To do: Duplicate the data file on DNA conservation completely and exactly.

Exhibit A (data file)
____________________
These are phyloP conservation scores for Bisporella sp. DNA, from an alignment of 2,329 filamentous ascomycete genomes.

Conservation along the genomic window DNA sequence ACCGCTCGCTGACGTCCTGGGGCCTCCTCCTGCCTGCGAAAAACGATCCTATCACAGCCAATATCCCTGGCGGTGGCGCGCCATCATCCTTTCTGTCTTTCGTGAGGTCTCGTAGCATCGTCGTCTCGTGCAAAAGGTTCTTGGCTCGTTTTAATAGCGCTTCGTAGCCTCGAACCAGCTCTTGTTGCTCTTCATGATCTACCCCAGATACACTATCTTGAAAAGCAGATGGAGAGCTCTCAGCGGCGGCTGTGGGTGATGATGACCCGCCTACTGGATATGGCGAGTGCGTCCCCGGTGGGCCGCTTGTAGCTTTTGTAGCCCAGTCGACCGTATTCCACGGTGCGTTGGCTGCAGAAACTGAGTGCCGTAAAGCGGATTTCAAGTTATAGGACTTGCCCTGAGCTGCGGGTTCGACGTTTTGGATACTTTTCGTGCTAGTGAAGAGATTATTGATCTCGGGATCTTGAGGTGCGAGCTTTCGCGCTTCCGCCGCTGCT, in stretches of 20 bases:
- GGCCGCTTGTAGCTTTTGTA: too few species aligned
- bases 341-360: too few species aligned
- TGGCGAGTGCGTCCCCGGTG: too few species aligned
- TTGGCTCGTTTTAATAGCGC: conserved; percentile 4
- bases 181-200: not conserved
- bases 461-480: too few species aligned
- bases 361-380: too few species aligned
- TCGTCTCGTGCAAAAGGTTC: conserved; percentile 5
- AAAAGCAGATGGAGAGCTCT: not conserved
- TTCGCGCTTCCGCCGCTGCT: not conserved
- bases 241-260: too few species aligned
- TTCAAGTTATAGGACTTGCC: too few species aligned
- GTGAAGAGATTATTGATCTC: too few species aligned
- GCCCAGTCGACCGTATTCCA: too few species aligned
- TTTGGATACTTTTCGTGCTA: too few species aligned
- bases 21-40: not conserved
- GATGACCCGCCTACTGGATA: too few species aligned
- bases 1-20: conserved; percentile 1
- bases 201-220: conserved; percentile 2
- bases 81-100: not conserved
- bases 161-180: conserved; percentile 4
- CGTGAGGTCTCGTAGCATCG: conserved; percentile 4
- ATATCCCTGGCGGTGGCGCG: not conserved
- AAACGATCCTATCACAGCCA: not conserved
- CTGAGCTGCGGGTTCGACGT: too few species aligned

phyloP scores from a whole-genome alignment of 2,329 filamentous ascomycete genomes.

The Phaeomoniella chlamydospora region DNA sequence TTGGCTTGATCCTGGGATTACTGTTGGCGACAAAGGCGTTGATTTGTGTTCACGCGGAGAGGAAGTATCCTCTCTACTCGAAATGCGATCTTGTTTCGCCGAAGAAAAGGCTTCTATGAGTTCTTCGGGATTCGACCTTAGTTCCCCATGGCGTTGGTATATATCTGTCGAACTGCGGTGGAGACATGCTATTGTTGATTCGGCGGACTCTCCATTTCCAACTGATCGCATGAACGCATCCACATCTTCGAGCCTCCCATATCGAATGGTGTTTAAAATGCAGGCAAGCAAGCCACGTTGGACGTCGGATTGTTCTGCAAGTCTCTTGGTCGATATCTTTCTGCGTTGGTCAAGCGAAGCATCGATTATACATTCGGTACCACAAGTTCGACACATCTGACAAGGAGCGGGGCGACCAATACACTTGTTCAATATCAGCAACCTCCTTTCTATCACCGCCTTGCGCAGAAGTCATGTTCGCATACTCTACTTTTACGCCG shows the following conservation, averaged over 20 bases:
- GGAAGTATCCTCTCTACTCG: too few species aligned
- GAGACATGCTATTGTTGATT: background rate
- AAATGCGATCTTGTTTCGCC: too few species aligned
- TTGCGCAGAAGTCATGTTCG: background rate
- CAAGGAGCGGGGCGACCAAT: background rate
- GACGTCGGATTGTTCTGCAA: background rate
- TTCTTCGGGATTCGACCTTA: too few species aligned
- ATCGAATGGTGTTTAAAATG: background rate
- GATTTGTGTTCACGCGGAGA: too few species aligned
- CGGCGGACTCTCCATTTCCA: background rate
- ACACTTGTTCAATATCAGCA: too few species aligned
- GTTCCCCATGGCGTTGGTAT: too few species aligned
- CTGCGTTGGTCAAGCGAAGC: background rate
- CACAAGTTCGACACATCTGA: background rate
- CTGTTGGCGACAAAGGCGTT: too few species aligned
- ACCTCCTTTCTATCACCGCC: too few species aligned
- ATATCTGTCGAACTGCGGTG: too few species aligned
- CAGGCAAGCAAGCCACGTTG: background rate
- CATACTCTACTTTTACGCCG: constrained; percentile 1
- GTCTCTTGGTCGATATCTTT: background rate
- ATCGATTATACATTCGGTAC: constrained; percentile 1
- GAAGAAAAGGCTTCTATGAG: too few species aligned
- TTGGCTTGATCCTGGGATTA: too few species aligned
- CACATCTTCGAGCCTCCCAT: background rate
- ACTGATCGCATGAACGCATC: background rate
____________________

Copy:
These are phyloP conservation scores for Bisporella sp. DNA, from an alignment of 2,329 filamentous ascomycete genomes.

Conservation along the genomic window DNA sequence ACCGCTCGCTGACGTCCTGGGGCCTCCTCCTGCCTGCGAAAAACGATCCTATCACAGCCAATATCCCTGGCGGTGGCGCGCCATCATCCTTTCTGTCTTTCGTGAGGTCTCGTAGCATCGTCGTCTCGTGCAAAAGGTTCTTGGCTCGTTTTAATAGCGCTTCGTAGCCTCGAACCAGCTCTTGTTGCTCTTCATGATCTACCCCAGATACACTATCTTGAAAAGCAGATGGAGAGCTCTCAGCGGCGGCTGTGGGTGATGATGACCCGCCTACTGGATATGGCGAGTGCGTCCCCGGTGGGCCGCTTGTAGCTTTTGTAGCCCAGTCGACCGTATTCCACGGTGCGTTGGCTGCAGAAACTGAGTGCCGTAAAGCGGATTTCAAGTTATAGGACTTGCCCTGAGCTGCGGGTTCGACGTTTTGGATACTTTTCGTGCTAGTGAAGAGATTATTGATCTCGGGATCTTGAGGTGCGAGCTTTCGCGCTTCCGCCGCTGCT, in stretches of 20 bases:
- GGCCGCTTGTAGCTTTTGTA: too few species aligned
- bases 341-360: too few species aligned
- TGGCGAGTGCGTCCCCGGTG: too few species aligned
- TTGGCTCGTTTTAATAGCGC: conserved; percentile 4
- bases 181-200: not conserved
- bases 461-480: too few species aligned
- bases 361-380: too few species aligned
- TCGTCTCGTGCAAAAGGTTC: conserved; percentile 5
- AAAAGCAGATGGAGAGCTCT: not conserved
- TTCGCGCTTCCGCCGCTGCT: not conserved
- bases 241-260: too few species aligned
- TTCAAGTTATAGGACTTGCC: too few species aligned
- GTGAAGAGATTATTGATCTC: too few species aligned
- GCCCAGTCGACCGTATTCCA: too few species aligned
- TTTGGATACTTTTCGTGCTA: too few species aligned
- bases 21-40: not conserved
- GATGACCCGCCTACTGGATA: too few species aligned
- bases 1-20: conserved; percentile 1
- bases 201-220: conserved; percentile 2
- bases 81-100: not conserved
- bases 161-180: conserved; percentile 4
- CGTGAGGTCTCGTAGCATCG: conserved; percentile 4
- ATATCCCTGGCGGTGGCGCG: not conserved
- AAACGATCCTATCACAGCCA: not conserved
- CTGAGCTGCGGGTTCGACGT: too few species aligned

phyloP scores from a whole-genome alignment of 2,329 filamentous ascomycete genomes.

The Phaeomoniella chlamydospora region DNA sequence TTGGCTTGATCCTGGGATTACTGTTGGCGACAAAGGCGTTGATTTGTGTTCACGCGGAGAGGAAGTATCCTCTCTACTCGAAATGCGATCTTGTTTCGCCGAAGAAAAGGCTTCTATGAGTTCTTCGGGATTCGACCTTAGTTCCCCATGGCGTTGGTATATATCTGTCGAACTGCGGTGGAGACATGCTATTGTTGATTCGGCGGACTCTCCATTTCCAACTGATCGCATGAACGCATCCACATCTTCGAGCCTCCCATATCGAATGGTGTTTAAAATGCAGGCAAGCAAGCCACGTTGGACGTCGGATTGTTCTGCAAGTCTCTTGGTCGATATCTTTCTGCGTTGGTCAAGCGAAGCATCGATTATACATTCGGTACCACAAGTTCGACACATCTGACAAGGAGCGGGGCGACCAATACACTTGTTCAATATCAGCAACCTCCTTTCTATCACCGCCTTGCGCAGAAGTCATGTTCGCATACTCTACTTTTACGCCG shows the following conservation, averaged over 20 bases:
- GGAAGTATCCTCTCTACTCG: too few species aligned
- GAGACATGCTATTGTTGATT: background rate
- AAATGCGATCTTGTTTCGCC: too few species aligned
- TTGCGCAGAAGTCATGTTCG: background rate
- CAAGGAGCGGGGCGACCAAT: background rate
- GACGTCGGATTGTTCTGCAA: background rate
- TTCTTCGGGATTCGACCTTA: too few species aligned
- ATCGAATGGTGTTTAAAATG: background rate
- GATTTGTGTTCACGCGGAGA: too few species aligned
- CGGCGGACTCTCCATTTCCA: background rate
- ACACTTGTTCAATATCAGCA: too few species aligned
- GTTCCCCATGGCGTTGGTAT: too few species aligned
- CTGCGTTGGTCAAGCGAAGC: background rate
- CACAAGTTCGACACATCTGA: background rate
- CTGTTGGCGACAAAGGCGTT: too few species aligned
- ACCTCCTTTCTATCACCGCC: too few species aligned
- ATATCTGTCGAACTGCGGTG: too few species aligned
- CAGGCAAGCAAGCCACGTTG: background rate
- CATACTCTACTTTTACGCCG: constrained; percentile 1
- GTCTCTTGGTCGATATCTTT: background rate
- ATCGATTATACATTCGGTAC: constrained; percentile 1
- GAAGAAAAGGCTTCTATGAG: too few species aligned
- TTGGCTTGATCCTGGGATTA: too few species aligned
- CACATCTTCGAGCCTCCCAT: background rate
- ACTGATCGCATGAACGCATC: background rate